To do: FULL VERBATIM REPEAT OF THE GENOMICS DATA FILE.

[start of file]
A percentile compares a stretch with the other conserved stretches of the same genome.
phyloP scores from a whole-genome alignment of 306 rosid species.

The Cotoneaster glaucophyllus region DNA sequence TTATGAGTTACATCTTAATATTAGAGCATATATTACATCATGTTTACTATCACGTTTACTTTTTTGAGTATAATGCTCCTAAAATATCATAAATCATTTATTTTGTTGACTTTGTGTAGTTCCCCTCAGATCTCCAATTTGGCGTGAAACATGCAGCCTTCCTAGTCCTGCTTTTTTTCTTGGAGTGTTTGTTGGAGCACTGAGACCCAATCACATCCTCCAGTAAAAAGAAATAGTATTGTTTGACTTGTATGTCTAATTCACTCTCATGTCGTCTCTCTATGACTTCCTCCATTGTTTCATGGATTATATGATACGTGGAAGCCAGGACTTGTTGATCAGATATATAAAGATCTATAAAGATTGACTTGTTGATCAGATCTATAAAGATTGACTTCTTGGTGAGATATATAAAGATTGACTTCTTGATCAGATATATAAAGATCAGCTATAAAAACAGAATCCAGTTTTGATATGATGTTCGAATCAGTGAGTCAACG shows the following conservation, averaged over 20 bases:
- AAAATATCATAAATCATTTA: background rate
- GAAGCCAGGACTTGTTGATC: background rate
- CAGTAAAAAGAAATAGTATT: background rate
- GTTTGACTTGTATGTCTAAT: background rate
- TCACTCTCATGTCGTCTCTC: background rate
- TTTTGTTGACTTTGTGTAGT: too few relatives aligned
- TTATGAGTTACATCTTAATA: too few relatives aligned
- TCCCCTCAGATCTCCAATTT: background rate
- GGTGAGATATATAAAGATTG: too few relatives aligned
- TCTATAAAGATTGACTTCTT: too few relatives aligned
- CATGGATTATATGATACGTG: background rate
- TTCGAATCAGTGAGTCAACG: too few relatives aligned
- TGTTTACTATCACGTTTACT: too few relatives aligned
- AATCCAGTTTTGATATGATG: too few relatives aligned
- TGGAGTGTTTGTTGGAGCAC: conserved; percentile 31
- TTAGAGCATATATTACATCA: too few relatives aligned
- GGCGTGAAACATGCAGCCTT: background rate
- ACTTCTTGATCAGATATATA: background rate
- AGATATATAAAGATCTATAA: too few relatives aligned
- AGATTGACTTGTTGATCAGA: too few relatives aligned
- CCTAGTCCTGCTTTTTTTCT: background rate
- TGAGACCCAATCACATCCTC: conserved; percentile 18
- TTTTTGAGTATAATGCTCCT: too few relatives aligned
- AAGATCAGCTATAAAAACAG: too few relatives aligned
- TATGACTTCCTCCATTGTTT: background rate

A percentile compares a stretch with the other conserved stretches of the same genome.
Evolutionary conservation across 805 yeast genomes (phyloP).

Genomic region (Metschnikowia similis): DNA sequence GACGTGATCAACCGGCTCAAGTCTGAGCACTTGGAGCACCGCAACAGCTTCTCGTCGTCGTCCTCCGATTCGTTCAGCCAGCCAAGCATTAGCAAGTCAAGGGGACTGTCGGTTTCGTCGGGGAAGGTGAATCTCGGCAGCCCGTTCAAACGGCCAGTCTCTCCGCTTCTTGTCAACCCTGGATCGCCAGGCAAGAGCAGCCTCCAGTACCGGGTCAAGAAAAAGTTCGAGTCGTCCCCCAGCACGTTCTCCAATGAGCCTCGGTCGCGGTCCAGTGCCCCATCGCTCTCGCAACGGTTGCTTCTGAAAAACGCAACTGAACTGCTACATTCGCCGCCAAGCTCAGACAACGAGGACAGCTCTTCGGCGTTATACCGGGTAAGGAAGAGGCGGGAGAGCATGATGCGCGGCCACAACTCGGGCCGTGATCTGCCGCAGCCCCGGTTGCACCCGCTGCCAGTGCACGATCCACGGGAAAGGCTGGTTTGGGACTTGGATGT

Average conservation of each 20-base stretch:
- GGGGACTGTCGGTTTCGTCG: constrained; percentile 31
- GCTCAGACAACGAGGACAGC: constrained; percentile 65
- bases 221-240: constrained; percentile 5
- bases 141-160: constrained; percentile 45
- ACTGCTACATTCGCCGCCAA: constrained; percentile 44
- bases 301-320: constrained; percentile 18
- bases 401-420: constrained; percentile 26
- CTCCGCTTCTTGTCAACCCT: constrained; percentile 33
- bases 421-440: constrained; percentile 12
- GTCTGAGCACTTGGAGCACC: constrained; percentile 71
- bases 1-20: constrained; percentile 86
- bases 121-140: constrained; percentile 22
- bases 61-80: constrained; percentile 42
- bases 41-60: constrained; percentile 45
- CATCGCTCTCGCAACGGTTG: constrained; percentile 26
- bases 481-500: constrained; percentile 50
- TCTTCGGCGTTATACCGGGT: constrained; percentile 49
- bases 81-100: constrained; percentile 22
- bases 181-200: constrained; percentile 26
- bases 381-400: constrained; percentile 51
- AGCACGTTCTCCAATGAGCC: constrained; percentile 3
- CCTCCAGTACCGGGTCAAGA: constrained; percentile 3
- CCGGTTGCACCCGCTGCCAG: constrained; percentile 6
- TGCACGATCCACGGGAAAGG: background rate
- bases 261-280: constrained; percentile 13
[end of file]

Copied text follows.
A percentile compares a stretch with the other conserved stretches of the same genome.
phyloP scores from a whole-genome alignment of 306 rosid species.

The Cotoneaster glaucophyllus region DNA sequence TTATGAGTTACATCTTAATATTAGAGCATATATTACATCATGTTTACTATCACGTTTACTTTTTTGAGTATAATGCTCCTAAAATATCATAAATCATTTATTTTGTTGACTTTGTGTAGTTCCCCTCAGATCTCCAATTTGGCGTGAAACATGCAGCCTTCCTAGTCCTGCTTTTTTTCTTGGAGTGTTTGTTGGAGCACTGAGACCCAATCACATCCTCCAGTAAAAAGAAATAGTATTGTTTGACTTGTATGTCTAATTCACTCTCATGTCGTCTCTCTATGACTTCCTCCATTGTTTCATGGATTATATGATACGTGGAAGCCAGGACTTGTTGATCAGATATATAAAGATCTATAAAGATTGACTTGTTGATCAGATCTATAAAGATTGACTTCTTGGTGAGATATATAAAGATTGACTTCTTGATCAGATATATAAAGATCAGCTATAAAAACAGAATCCAGTTTTGATATGATGTTCGAATCAGTGAGTCAACG shows the following conservation, averaged over 20 bases:
- AAAATATCATAAATCATTTA: background rate
- GAAGCCAGGACTTGTTGATC: background rate
- CAGTAAAAAGAAATAGTATT: background rate
- GTTTGACTTGTATGTCTAAT: background rate
- TCACTCTCATGTCGTCTCTC: background rate
- TTTTGTTGACTTTGTGTAGT: too few relatives aligned
- TTATGAGTTACATCTTAATA: too few relatives aligned
- TCCCCTCAGATCTCCAATTT: background rate
- GGTGAGATATATAAAGATTG: too few relatives aligned
- TCTATAAAGATTGACTTCTT: too few relatives aligned
- CATGGATTATATGATACGTG: background rate
- TTCGAATCAGTGAGTCAACG: too few relatives aligned
- TGTTTACTATCACGTTTACT: too few relatives aligned
- AATCCAGTTTTGATATGATG: too few relatives aligned
- TGGAGTGTTTGTTGGAGCAC: conserved; percentile 31
- TTAGAGCATATATTACATCA: too few relatives aligned
- GGCGTGAAACATGCAGCCTT: background rate
- ACTTCTTGATCAGATATATA: background rate
- AGATATATAAAGATCTATAA: too few relatives aligned
- AGATTGACTTGTTGATCAGA: too few relatives aligned
- CCTAGTCCTGCTTTTTTTCT: background rate
- TGAGACCCAATCACATCCTC: conserved; percentile 18
- TTTTTGAGTATAATGCTCCT: too few relatives aligned
- AAGATCAGCTATAAAAACAG: too few relatives aligned
- TATGACTTCCTCCATTGTTT: background rate

A percentile compares a stretch with the other conserved stretches of the same genome.
Evolutionary conservation across 805 yeast genomes (phyloP).

Genomic region (Metschnikowia similis): DNA sequence GACGTGATCAACCGGCTCAAGTCTGAGCACTTGGAGCACCGCAACAGCTTCTCGTCGTCGTCCTCCGATTCGTTCAGCCAGCCAAGCATTAGCAAGTCAAGGGGACTGTCGGTTTCGTCGGGGAAGGTGAATCTCGGCAGCCCGTTCAAACGGCCAGTCTCTCCGCTTCTTGTCAACCCTGGATCGCCAGGCAAGAGCAGCCTCCAGTACCGGGTCAAGAAAAAGTTCGAGTCGTCCCCCAGCACGTTCTCCAATGAGCCTCGGTCGCGGTCCAGTGCCCCATCGCTCTCGCAACGGTTGCTTCTGAAAAACGCAACTGAACTGCTACATTCGCCGCCAAGCTCAGACAACGAGGACAGCTCTTCGGCGTTATACCGGGTAAGGAAGAGGCGGGAGAGCATGATGCGCGGCCACAACTCGGGCCGTGATCTGCCGCAGCCCCGGTTGCACCCGCTGCCAGTGCACGATCCACGGGAAAGGCTGGTTTGGGACTTGGATGT

Average conservation of each 20-base stretch:
- GGGGACTGTCGGTTTCGTCG: constrained; percentile 31
- GCTCAGACAACGAGGACAGC: constrained; percentile 65
- bases 221-240: constrained; percentile 5
- bases 141-160: constrained; percentile 45
- ACTGCTACATTCGCCGCCAA: constrained; percentile 44
- bases 301-320: constrained; percentile 18
- bases 401-420: constrained; percentile 26
- CTCCGCTTCTTGTCAACCCT: constrained; percentile 33
- bases 421-440: constrained; percentile 12
- GTCTGAGCACTTGGAGCACC: constrained; percentile 71
- bases 1-20: constrained; percentile 86
- bases 121-140: constrained; percentile 22
- bases 61-80: constrained; percentile 42
- bases 41-60: constrained; percentile 45
- CATCGCTCTCGCAACGGTTG: constrained; percentile 26
- bases 481-500: constrained; percentile 50
- TCTTCGGCGTTATACCGGGT: constrained; percentile 49
- bases 81-100: constrained; percentile 22
- bases 181-200: constrained; percentile 26
- bases 381-400: constrained; percentile 51
- AGCACGTTCTCCAATGAGCC: constrained; percentile 3
- CCTCCAGTACCGGGTCAAGA: constrained; percentile 3
- CCGGTTGCACCCGCTGCCAG: constrained; percentile 6
- TGCACGATCCACGGGAAAGG: background rate
- bases 261-280: constrained; percentile 13